So the day kicked off with me cycling, the furthermost distance that I have ventured to, Mina’s house in the North side of the city. I was met with warm greetings from her family including Prajna, her 2 and a half year old daughter. Chores in the household were still underway and Mina jokingly pointed out how gender inclusive her home is, as her husband Pradeep was hand washing clothes on the roof terrace. Whilst I got to bask in the sunshine, play with Prajna and feast on the festival sweets. This was followed by daal bhat, with a delicious mutton dish.
Mina’s sister and husband then arrived and following a quick pack, we set off on the 77Km journey to Daman. An eventful three hour journey through windy roads caused lots of travel sickness from the children….that’s where those plastic bags do come in handy. In and out, no sooner had Prajwan vomited, she scoffed on Pringles and oranges, then threw up again and so it continued.
We finally arrived at the Everest Panorama Resort, just in time for splendid sunset views from their viewing tower. Over 400km of Himalayan range, encompassing 8 of the world’s 10 highest mountains, from Dhaulagiri in the West to Everest in the East (excuse the sniffing/snorting on the link)
More eating, drinking and mad dancing in between courses, to the children’s (and my – those who know how much I like dancing) great delight. For the first time, I dragged people away from the dance floor by 10pm, as I wanted to make sure we got up for sunrise views, We finally retired to our chalet rooms and the best electric blanket heated bed that I have experienced.
I was the only one in our group to wake up at 5:45am to wondrous views and my first ever of Everest (I think).
We were not lucky enough to have snow but the hotel staff told us that there were the clearest views in days, indeed blue skies and picture postcard views.
Breakfast, lots of posing for out of this world background photographs, playing in childrens play ground, table tennis and then a brisk walk to the Mandhir (local temple set at a high peak). Where I have discovered that I am definitely not a trekker and give up half way, nevertheless enjoying the views (especially) at the strategically located resting stations.
Lunch, check out and set off home. Thankfully Sudeep, a doctor dropped by at the local pharmacy and the family were supplied with travel sickness tablets which made the journey a lot easier with less out into the now depleted plastic bags. We played I spy; sang and slept through the journey home…oh all the conversation (yippee my Nepali Language is getting better) was just like my family conversation about food and eating. I’m home!!!.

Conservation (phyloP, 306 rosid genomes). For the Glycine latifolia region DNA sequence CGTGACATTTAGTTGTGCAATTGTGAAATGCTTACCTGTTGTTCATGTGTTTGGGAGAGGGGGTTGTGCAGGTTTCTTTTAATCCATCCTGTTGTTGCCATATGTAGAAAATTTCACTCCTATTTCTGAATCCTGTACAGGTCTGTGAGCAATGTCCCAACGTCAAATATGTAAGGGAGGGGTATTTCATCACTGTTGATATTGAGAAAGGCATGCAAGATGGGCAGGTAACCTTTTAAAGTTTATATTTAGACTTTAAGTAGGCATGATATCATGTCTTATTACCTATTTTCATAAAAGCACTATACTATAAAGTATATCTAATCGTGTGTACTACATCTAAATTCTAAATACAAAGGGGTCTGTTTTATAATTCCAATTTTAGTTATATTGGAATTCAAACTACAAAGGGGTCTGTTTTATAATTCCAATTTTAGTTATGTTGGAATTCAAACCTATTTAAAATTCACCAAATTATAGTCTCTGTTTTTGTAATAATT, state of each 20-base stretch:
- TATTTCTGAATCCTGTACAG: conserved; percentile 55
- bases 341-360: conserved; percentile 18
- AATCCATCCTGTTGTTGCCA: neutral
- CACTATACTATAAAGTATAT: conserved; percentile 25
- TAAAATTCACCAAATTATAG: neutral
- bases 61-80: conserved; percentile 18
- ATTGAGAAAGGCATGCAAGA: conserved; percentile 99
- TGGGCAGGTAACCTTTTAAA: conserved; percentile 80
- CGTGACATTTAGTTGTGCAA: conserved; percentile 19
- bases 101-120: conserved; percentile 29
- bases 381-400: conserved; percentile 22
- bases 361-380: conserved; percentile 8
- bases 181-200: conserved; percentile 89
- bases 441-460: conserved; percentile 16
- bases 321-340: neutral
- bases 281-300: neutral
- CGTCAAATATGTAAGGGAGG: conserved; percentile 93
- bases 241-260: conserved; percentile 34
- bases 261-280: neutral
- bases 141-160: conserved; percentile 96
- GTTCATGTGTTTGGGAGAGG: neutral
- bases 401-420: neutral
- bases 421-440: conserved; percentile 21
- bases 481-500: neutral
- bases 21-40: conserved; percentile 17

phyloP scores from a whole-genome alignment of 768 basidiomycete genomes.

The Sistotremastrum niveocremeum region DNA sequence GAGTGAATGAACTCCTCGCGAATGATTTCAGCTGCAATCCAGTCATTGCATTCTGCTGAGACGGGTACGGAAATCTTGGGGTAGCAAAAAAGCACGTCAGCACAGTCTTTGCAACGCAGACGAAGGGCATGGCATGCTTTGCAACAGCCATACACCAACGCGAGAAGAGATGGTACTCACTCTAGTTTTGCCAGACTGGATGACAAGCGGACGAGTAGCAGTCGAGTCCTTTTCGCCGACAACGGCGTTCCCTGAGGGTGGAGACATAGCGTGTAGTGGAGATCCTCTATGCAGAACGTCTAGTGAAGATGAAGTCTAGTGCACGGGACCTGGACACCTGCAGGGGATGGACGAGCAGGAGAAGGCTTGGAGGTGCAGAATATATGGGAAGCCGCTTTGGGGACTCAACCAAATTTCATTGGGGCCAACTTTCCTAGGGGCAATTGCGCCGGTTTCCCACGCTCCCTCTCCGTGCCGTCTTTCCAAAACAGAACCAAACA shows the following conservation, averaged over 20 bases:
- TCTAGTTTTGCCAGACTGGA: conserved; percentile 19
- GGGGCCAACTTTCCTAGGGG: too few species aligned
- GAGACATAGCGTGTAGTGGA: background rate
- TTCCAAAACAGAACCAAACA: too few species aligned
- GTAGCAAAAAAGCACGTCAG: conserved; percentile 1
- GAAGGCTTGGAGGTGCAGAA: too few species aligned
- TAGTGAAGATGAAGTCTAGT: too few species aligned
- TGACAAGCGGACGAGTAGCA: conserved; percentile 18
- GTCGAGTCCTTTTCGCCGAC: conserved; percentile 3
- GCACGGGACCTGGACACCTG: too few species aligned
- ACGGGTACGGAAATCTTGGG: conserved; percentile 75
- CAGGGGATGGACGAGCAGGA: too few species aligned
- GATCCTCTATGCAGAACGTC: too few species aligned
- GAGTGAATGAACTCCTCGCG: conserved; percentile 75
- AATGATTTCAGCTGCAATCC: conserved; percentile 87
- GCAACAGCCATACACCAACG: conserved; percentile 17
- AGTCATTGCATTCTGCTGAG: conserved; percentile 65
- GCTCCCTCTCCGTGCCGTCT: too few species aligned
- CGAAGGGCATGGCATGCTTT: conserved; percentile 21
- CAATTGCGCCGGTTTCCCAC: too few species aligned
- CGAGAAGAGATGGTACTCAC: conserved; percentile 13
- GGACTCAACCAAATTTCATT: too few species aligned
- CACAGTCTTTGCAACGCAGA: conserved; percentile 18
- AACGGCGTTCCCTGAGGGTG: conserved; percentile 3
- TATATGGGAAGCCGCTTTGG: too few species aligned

The adventure continued with my dusk cycle ride home from Mina’s house.
A great trip and my 2016 resolution of seeing more of this beautiful country is underway.
“Founded on the values of solidarity and mutual trust, volunteerism transcends all cultural, linguistic and geographic boundaries. By giving their time and skills without expectation of material reward, volunteers themselves are uplifted by a singular sense of purpose.”
UN Secretary-General Ban Ki-moon, for the International Volunteer Day for Economic and Social Development 5 December 2012.
Volunteering has given me so so much in return. In celebration of International Volunteer Day and in honour of the amazing volunteers that I have come across both in the UK and here in Nepal. Aside from the VSO volunteers, especially the ones in Nepal, living in remote areas and those helping with the earthquake disaster work, still living in tents, I wanted to write about just a small few of the many inspiring people I have met here in Kathmandu who also volunteer.
I have struggled with my blog following the earthquakes here, but now as I contemplate my holiday, in a few weeks time back home to the UK, I have decided to get back into it.
So much has already been written about what it feels like to be in an earthquake. What I find more challenging is the frustration and despair, living through the now, over 400 aftershocks that have taken place on a daily basis.
I have resided to categorising these aftershocks into those that feel like the earth has had a big fart, or those that feel like a bubbling cauldron, those feeling like an almighty shake of a cocktail flask and so on. It seems that just when you feel the aftershocks are dwindling, a big one comes along to reassure you that you cannot let your guard down.
I am thankful that I have been able to adjust, I am not so scared anymore and wonder what it would be like to be on stable ground back in the UK. But many of my Nepali friends do not have the luxury to take a break from all this, especially now that the monsoon season is upon us, with the threats of landslides, particularly in those areas that have already suffered so much devastation.
Which brings me write about how inspired I have been by particularly, the Nepali youth here in Kathmandu. They were the first to take action with the relief work. They are a magnification of the resourcefulness and kind hearted qualities that I already witnessed with the majority of the Nepalis. In addition, my previous ‘showing my age’, sceptism about social media has been overturned. Facebook has made it easier for people to connect and coordinate activity. At this point I want to commend the efforts of the countless collectives such as, to name a couple, the Yellow House collective and Believers. Led by inspiring, unassuming individuals, these groups are not even formal Non Government Organisations, charities or any such entity, just phenomenally altruistic people, creatively collaborating together for a common cause. My Utopia. These volunteers self financed and were able to distribute aid to some of the most remote areas that the machination of government and the donor community appeared to ignore. Thankfully these collectives are exiting relief work, as the disaster rebuild phase kicks in and government and donors get working.
The earthquake final damage and loss count has currently been estimated as follows:
8,844 confirmed deaths
8 million people in need of humanitarian assistance
14 most-affected districts
598,401 houses destroyed and 283,585 damaged
Assessments indicate that over 35,000 classrooms have been destroyed directly affecting more than 1 million children